Experiments Workshop: Josh Kalla and Alex Coppock

Event time: 
Friday, April 4, 2014 - 4:00pm through 5:00pm
Event description: 

Congressional Officials Grant Access Due To Campaign  Contributions: A Randomized Field Experiment

By Josh Kalla and David Broockman

Concern that lawmakers grant preferential treatment to individuals because they have contributed to political campaigns has long occupied jurists, scholars, and the public. However, the effects of campaign contributions on legislators’ behavior have proven notoriously difficult to assess. We report the first randomized field experiment on the topic. In the experiment, a political organization attempted to schedule meetings between 191 Members of Congress and their constituents who had contributed to political campaigns. However, the organization randomly assigned whether it informed legislators’ offices that individuals who would attend the meetings were contributors. Congressional offices made considerably more senior officials available for meetings when offices were informed the attendees were donors, with senior officials attending such meetings more than three times as often (p < 0.01). Influential policymakers thus appear to make themselves much more accessible to individuals because they have contributed to campaigns, even in the absence of quid pro quo arrangements. These findings have significant implications for ongoing legal and legislative debates. The hypothesis that individuals can command greater attention from influential policymakers by contributing to campaigns has been among the most contested explanations for how financial resources translate into political power. The simple but revealing experiment presented here elevates this hypothesis from extensively contested to scientifically supported.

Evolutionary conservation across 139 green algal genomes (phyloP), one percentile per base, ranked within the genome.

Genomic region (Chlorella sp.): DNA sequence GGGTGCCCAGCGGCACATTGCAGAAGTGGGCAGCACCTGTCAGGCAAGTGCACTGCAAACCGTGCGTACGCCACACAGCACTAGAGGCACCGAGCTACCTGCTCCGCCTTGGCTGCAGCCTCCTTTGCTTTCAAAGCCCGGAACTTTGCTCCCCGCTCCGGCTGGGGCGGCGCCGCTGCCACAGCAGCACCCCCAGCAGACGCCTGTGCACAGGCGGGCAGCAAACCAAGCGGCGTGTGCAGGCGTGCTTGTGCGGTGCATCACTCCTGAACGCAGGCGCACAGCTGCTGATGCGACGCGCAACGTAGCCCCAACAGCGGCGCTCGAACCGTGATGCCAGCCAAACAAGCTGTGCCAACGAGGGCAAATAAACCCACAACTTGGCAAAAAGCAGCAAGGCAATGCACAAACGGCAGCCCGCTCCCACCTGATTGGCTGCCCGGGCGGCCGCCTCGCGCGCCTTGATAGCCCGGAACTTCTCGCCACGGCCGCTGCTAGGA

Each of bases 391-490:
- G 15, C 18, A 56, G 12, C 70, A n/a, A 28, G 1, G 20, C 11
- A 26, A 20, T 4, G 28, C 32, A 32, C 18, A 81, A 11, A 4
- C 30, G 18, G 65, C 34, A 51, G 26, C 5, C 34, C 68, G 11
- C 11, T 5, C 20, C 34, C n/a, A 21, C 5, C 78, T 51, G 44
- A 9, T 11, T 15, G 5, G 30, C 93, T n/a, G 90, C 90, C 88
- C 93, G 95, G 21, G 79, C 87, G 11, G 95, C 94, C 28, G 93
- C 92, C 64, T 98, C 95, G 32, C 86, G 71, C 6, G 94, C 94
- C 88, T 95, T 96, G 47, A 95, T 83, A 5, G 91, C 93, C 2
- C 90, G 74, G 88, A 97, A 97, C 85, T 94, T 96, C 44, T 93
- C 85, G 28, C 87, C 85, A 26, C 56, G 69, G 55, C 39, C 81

Is Voting Habit Forming? New Evidence from Experiments and Regression Discontinuities
By Alex Coppock and Donald P. Green
Abstract: For more than a decade, researchers have used field experiments and regression discontinuity designs to test whether voting is habit forming. These design-based approaches detect habit formation by examining the extent to which a random shock to voting in one election affects outcomes in subsequent elections. This paper contributes to this literature by bringing to bear a vast amount of new statistical evidence on the long-term consequences of both random inducements to vote and quasi-random inducements associated with eligibility to vote on one’s 18th birthday. These experiments and discontinuities provide strong evidence of persistence in voting patterns and help clarify the discrepant findings reported in previous research. The degree of persistence appears to vary by electoral context | what time of year elections occur and whether they are general or primary elections | and by the attributes of those who comply with an initial inducement to vote. Of special theoretical importance is the fact that voting habits are neither especially strong nor weak in presidential battleground states. This fact, coupled with a discontinuity analysis of American National Election Study surveys, suggests that over-time persistence cannot be attributed to voters receiving more intensive mobilization efforts from political campaigns.

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